Microsoft reported fiscal third-quarter revenues of $20.49 billion and profits of $6.06 billion, up 18 percent and 19 percent, respectively, over the same quarter a year ago.
Ironically, the software giant achieved these numbers in spite of a slump in PC sales, as revenues from the company’s Windows division rose to $5.7 billion–a 23 percent increase over the third quarter of 2012. However, after adjusting for the $1.1 billion of revenue related to Microsoft’s Windows Upgrade Offer, the Windows division’s revenue was flat.
Microsoft did not provide any new numbers on sales of its Windows 8 operating system. But, during the quarter, Microsoft added to the Surface family of devices with the Surface Pro.
“The bold bets we made on cloud services are paying off as people increasingly choose Microsoft services including Office 365, Windows Azure, Xbox LIVE and Skype,” said Steve Ballmer, CEO at Microsoft, in a statement. “While there is still work to do, we are optimistic that the bets we’ve made on Windows devices position us well for the long-term.”
Microsoft stated that its Q3 financial results reflect the net recognition of revenue related to the Windows Upgrade Offer, Office Upgrade Offer and Pre-Sales, and the Entertainment and Devices Division Video Game Deferral, partially offset by the European Commission fine.
“The thorns in the side of the Windows Division in recent quarters stems from a declining PC market, the continued difficulty in penetrating the mobile and tablet space, and delayed customer upgrades as a result of applicability of legacy Windows solutions,” said Matthew Casey, a software analyst with Technology Business Research. “While the 23.1 percent year-to-year growth seen from Windows during 1Q13 was a positive result for the division, Microsoft’s ability to continue unifying its Windows platform across traditional, mobile and cloud based environments will enable the company to sustain positive growth through 2013.”
The Microsoft Business Division posted $6.32 billion of revenue, an 8 percent increase from the prior year period. During the quarter, Microsoft launched a new version of Office, enhancing productivity and the user experience through new mobility, social and cloud features. Microsoft’s Server & Tools business reported $5.04 billion of revenue, an 11 percent increase from the prior year period, driven by double-digit percentage revenue growth in SQL Server and System Center, the company said.
“Our enterprise business continues to thrive,” said Kevin Turner, chief operating officer at Microsoft, in a statement. “Enterprise customers are increasingly turning to Microsoft for their IT solutions and as a result, we continue to take share from our competitors in key areas including hybrid cloud, data platform and virtualization.”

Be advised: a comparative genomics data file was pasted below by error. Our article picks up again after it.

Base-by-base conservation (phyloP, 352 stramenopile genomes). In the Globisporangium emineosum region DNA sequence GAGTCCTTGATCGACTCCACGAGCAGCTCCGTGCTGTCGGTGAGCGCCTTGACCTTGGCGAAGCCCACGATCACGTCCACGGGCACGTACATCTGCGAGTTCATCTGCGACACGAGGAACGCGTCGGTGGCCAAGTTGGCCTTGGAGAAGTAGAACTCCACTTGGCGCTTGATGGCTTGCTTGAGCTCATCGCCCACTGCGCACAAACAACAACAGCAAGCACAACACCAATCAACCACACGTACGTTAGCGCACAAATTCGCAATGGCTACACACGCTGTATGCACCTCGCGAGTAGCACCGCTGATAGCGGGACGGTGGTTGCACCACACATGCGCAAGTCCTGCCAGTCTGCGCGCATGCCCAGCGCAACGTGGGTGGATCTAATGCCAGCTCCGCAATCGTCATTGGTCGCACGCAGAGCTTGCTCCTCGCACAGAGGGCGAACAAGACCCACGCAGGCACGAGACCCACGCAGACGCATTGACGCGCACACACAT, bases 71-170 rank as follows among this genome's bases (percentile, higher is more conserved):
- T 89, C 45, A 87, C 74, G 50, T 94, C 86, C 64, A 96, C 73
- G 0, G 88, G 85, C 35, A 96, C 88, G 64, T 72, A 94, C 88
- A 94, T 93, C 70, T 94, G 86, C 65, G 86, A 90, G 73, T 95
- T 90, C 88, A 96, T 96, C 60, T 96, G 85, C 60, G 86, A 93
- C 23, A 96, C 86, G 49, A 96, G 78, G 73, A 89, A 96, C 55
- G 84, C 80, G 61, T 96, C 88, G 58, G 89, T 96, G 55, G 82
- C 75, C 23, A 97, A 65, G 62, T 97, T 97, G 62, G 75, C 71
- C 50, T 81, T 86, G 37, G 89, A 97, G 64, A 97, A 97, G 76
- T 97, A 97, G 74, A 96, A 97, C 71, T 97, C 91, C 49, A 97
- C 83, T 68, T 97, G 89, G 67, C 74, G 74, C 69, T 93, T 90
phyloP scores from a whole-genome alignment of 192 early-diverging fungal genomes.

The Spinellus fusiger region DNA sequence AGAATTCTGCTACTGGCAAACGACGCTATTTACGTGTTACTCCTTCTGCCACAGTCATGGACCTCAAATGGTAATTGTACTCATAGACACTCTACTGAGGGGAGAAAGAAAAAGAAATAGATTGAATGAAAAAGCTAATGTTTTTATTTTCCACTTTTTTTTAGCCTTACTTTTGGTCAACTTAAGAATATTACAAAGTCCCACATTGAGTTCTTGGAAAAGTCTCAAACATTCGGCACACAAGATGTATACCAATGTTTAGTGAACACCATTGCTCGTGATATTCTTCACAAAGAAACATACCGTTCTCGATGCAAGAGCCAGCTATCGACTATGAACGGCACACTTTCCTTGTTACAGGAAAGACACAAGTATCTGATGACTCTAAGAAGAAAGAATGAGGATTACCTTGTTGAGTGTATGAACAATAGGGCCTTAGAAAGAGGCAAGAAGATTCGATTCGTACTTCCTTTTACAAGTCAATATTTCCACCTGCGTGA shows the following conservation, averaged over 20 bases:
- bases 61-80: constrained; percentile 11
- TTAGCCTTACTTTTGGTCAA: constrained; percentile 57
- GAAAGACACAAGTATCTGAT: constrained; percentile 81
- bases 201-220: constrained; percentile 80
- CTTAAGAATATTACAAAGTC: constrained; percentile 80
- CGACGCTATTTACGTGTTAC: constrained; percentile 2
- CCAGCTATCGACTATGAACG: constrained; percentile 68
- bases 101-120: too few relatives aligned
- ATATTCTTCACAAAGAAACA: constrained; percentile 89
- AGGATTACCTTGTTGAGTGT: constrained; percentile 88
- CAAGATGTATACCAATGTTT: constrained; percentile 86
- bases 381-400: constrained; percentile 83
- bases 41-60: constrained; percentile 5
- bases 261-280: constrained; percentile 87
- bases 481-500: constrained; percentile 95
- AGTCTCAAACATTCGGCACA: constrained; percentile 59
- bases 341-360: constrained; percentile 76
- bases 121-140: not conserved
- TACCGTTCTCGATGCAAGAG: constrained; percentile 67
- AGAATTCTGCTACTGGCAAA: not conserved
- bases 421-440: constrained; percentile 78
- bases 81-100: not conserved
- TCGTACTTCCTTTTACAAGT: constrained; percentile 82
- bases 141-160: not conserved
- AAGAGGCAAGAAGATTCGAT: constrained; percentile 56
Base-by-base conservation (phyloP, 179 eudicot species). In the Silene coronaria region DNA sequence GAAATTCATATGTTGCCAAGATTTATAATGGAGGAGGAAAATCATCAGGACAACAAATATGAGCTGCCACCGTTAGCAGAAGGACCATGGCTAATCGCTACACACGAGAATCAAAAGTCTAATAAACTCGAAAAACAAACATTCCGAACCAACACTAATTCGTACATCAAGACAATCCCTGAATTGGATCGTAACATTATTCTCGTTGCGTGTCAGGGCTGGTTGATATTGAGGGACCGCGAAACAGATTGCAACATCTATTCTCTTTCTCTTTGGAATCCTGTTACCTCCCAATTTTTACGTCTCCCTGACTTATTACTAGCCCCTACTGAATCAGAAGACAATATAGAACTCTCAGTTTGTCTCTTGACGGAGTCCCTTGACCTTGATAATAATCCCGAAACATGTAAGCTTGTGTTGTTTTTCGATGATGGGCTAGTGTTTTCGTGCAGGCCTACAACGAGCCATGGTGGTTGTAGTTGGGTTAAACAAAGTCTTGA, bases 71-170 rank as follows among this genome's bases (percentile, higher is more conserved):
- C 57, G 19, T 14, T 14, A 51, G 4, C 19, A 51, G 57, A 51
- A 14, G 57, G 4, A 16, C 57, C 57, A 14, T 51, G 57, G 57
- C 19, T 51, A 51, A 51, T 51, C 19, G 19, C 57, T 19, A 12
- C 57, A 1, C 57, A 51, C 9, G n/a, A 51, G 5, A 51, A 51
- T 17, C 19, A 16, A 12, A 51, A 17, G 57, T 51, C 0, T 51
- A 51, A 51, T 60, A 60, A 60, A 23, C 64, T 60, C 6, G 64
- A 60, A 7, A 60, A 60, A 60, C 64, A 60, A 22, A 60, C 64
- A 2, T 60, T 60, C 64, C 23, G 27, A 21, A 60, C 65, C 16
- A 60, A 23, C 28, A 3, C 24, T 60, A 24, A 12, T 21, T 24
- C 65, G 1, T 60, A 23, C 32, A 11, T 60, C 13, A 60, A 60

Microsoft Windows Revenue Flat in Q3 Earnings
The Online Services Division reported revenue of $832 million, an 18 percent increase from the prior year period. And online advertising revenue grew 22 percent, driven by an increase in revenue per search, Microsoft said.
The Entertainment and Devices Division posted revenue of $2.53 billion, an increase of 56 percent from the prior year period. Xbox LIVE now has over 46 million members worldwide, an 18 percent increase from the prior year period, the company said.
Microsoft also announced that the company’s chief financial officer, Peter Klein, will leave the company at the end of the current fiscal year, after nearly four years in the role and 11 years at the company. Microsoft will be naming a new CFO from its finance leadership team in the next several weeks.
“Our diverse business continues to deliver solid financial results, even as we navigate the evolving device market,” Klein said in a statement. “Looking ahead, we will continue to invest in long-term growth opportunities to drive our devices and services strategy forward and deliver ongoing value to shareholders.”
Meanwhile, something else Klein said raised the interest of a key Microsoft watcher. In stating that Microsoft was going to be “responsive to customer feedback” with Windows Blue, the upcoming version of the operating system, Klein got Microsoft blogger Mary Jo Foley to thinking.
“I take this as yet another confirmation that Microsoft is moving toward make the boot-to-desktop option and some kind of Windows Start button a part of Windows Blue,” Foley wrote in a post following Microsoft’s earnings call. “I don’t know if these options are likely to be available across all Windows 8 and Windows RT SKUs (or just Pro and Enterprise, which is what my Windows Weekly co-host Paul Thurrott is hearing). I also don’t know if this Start Button will just be something that brings users directly to the Metro Start Screen. But I’d be that’s far more likely than something that would bring them back to the old Start Menu.”